Shuck and Jive

Wednesday, September 24, 2008

Packaged for Consumption

I read two interesting blogs this morning. NT Wrong's The Resurrection of Jesus as Mass Hallucination and Drew's The Political Simulacrum of Sarah Palin.

N.T. Wrong makes the case that the resurrection sightings were the result of the literary device of mass hallucination. He cites several examples and concludes:

The most plausible explanation for the accounts of the sightings of Jesus, therefore, is that they derive from individual vision reports, which over time have been transformed into reports of mass sightings of Jesus. Such an explanation has the support of comparative historiographical evidence, and persuasively accounts for the evidence we find in the New Testament.
I think that is good fun especially since the church has sold its soul for the pottage of historicism. In other words, the church bases its truth claims on the supposed fact that the resuscitation of the corpse of Jesus is an historical event.

The curious thing is that it has worked. The church has duped 100s of millions of people over the past 1700 years with its ridiculous claims. Now I am not against stories. I tell tales myself. But when we think that there really are monsters hiding in the closet (and we don't mean it in a metaphorical sense) it's time for some medication.

Yet the church in dead seriousness continues to delude itself and others about this. They expand their empires convincing people that their tales are "really" true.

The result has been the packaging of Jesus as the real god/man, the only god/man, the god/man you can trust to lead your nation to war against its enemies. Give your life to the Empire (whom Jesus blesses--God Bless America and all) and spend eternity in heaven! Rape Earth today, go to Heaven tomorrow. Can't beat that deal.

Since Constantine saw his vision of the conquering Christ on the Milvian Bridge, the church has been good medicine for empire-building and for war. As legend has it, Christ told Constantine, "Under this sign, conquer." The sign was the cross. Christ and Empire make a resilient couple. Yet Christ is a total fabrication. The church has packaged Jesus as the conquering saving Christ for whichever Empire it wishes to serve and for its own good. It is all package, no substance.

The Jesus of the Gospels, let alone the elusive historical person, has nothing in common with this conquering Christ. The Nicene Creed under Constantine's direction united Christianity under one myth. Jesus in the creed does nothing. There is no person there. It is a myth--a fictional package.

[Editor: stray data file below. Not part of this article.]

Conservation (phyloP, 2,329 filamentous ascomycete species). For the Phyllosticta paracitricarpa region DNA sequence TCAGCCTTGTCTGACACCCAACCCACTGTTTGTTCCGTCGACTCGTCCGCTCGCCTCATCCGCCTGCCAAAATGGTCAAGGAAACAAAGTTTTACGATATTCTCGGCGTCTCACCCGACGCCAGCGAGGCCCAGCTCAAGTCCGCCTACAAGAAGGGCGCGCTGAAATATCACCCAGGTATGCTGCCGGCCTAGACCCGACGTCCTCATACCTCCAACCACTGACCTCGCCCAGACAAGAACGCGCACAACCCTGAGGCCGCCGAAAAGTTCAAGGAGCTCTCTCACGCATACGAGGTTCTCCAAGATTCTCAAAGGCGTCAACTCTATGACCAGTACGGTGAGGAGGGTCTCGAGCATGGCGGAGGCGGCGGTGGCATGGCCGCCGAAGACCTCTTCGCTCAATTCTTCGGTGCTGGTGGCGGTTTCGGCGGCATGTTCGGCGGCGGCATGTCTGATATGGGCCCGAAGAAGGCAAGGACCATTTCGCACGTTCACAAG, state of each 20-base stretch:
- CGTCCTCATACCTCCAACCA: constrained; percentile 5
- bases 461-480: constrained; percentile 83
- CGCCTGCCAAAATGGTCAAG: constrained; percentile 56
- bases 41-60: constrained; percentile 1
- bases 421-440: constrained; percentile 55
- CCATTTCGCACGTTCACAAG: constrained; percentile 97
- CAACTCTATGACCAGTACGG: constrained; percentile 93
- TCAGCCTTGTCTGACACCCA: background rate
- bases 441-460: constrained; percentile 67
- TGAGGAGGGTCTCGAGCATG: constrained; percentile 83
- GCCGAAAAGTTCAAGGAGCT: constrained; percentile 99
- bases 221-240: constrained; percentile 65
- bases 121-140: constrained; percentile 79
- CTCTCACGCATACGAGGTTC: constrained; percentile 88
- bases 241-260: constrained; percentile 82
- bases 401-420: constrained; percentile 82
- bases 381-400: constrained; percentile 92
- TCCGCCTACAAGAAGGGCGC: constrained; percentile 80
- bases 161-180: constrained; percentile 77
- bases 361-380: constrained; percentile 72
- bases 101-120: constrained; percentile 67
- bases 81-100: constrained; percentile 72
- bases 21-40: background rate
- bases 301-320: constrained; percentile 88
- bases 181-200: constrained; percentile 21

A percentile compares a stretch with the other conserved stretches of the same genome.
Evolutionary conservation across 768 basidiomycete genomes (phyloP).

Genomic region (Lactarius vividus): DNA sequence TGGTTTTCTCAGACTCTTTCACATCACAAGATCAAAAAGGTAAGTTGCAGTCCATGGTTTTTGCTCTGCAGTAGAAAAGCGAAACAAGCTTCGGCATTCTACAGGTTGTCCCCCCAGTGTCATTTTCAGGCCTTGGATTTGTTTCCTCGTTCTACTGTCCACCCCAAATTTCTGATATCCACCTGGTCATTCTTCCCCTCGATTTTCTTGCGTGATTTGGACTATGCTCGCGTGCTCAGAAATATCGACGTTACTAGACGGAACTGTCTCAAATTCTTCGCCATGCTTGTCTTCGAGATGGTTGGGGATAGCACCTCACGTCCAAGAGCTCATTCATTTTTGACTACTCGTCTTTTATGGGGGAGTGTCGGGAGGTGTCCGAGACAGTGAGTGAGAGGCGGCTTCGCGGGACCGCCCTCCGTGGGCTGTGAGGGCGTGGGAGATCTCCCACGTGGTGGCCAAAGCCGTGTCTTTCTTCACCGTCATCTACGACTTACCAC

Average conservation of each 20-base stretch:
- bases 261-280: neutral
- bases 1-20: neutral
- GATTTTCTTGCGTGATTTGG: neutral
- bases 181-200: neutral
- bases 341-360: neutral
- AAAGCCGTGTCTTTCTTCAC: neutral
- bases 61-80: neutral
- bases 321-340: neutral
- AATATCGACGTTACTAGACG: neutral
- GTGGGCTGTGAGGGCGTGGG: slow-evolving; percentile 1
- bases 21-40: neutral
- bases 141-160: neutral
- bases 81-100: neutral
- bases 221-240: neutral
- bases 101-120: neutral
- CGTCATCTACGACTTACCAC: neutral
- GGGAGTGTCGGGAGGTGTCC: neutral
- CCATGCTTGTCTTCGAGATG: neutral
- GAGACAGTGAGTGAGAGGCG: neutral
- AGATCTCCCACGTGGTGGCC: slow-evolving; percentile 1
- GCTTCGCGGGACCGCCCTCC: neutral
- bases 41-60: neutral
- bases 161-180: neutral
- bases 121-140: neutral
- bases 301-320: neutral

Yet the church has a proven success rate of selling that fictional package.

Packaging is also part of the political process, of course. Candidates are packaged and imaged for our consumption. We know that. But usually, we have some recourse to the real person behind the package.

Drew suggests that Sarah Palin is a product image for America. She is shielded from the press and an unknown in the political world. Drew concludes:

Here we have a simulacrum of a political agent. She is thus far only an image of a political persona. The reality is that her image construction does not seem to be grounded in the reality of her true self. While many of us know this to be true, many of us also refuse to acknowledge or accept that Sarah Palin is a ruse intended to symbolize something that does not really even exist....

Hence, the choice for Sarah Palin is an image without referent - a simulacrum of an ideal that appeals to a specific brand of voter. She is a brand image and nothing more. A ruse intended to get your business. She is an advertisement for a carnival alchemist who can magically heal your cultural ills with a tonic that has no healing properties at all.

Neither the image of Sarah Palin nor the image of Constantine's Christ exist as realities. They are images: not the real Sarah; not the real Jesus. America is being invited once again to buy the package of Christ and Empire.